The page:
why do we need public universities in the first place? Free markets are wonderful at giving more to those who already have, and private universities such as Harvard and Stanford are among the best in the world. But as my colleague Maureen Kilkenny, a respected economist in a department slated for elimination, says, “markets can do nothing for people with nothing.” For those who lack education, skills or family wealth, the free market offers little hope for improvement. By paying taxes to provide education, we help to level the playing field.
Universities provide the best education to students because most of their faculty actually create knowledge. The more people learn, the more capable they are to make good decisions and find good jobs, and the easier it becomes to turn hard work into a better life. Those who become educated usually earn more, and contribute in turn to the revenue necessary to run the state and educate others.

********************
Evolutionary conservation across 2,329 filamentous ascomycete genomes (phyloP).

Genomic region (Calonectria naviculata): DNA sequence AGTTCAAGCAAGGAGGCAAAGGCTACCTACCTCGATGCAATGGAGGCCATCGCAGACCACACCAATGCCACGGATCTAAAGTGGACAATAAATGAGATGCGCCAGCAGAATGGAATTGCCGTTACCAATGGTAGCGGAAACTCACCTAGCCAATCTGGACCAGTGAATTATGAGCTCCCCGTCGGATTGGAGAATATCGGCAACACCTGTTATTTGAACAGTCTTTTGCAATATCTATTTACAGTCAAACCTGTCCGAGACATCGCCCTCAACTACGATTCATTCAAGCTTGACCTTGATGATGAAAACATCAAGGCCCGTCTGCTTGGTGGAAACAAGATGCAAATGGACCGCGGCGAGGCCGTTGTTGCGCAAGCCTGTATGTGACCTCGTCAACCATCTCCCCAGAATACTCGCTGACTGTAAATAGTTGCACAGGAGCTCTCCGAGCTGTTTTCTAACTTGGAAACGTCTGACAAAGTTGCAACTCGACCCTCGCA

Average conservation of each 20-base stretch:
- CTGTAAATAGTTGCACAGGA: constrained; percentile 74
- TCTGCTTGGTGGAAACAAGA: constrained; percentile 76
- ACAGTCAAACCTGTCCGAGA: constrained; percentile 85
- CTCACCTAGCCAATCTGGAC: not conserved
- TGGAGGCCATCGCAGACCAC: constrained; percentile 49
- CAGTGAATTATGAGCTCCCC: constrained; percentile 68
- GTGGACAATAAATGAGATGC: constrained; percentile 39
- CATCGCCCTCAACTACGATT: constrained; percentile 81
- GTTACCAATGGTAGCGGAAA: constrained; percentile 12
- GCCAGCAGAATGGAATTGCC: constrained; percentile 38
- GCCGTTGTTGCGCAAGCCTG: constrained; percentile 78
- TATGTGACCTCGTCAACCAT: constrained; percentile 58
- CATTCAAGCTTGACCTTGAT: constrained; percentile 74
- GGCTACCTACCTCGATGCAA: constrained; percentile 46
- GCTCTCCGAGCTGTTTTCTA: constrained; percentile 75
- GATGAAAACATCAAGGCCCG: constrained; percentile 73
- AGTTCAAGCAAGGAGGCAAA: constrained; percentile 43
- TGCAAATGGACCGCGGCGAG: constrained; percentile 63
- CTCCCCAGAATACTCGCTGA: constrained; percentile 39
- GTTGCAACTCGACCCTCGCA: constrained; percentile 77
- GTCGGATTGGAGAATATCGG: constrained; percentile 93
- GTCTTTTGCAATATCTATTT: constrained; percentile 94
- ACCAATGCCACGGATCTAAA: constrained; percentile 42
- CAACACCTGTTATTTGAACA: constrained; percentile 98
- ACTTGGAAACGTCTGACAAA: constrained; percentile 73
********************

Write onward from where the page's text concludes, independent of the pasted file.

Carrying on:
Other states have a large number of private universities, which on average pay their faculty roughly 20 percent more than public ones, spend significantly more per student, and serve a larger share of those who already have. These same states make more significant investment in their public universities.
Sunday, March 14, 2010
In contrast to Bruce James's illogic, Elliot Parker makes a case for how quality public education complements the work of a free market by evening the playing field and giving everyone a fair chance to succeed. As he explains in today's Sun, "Nevada undercuts its future" by cutting funding for public higher education."
Posted by gregory brown at 2:43 PM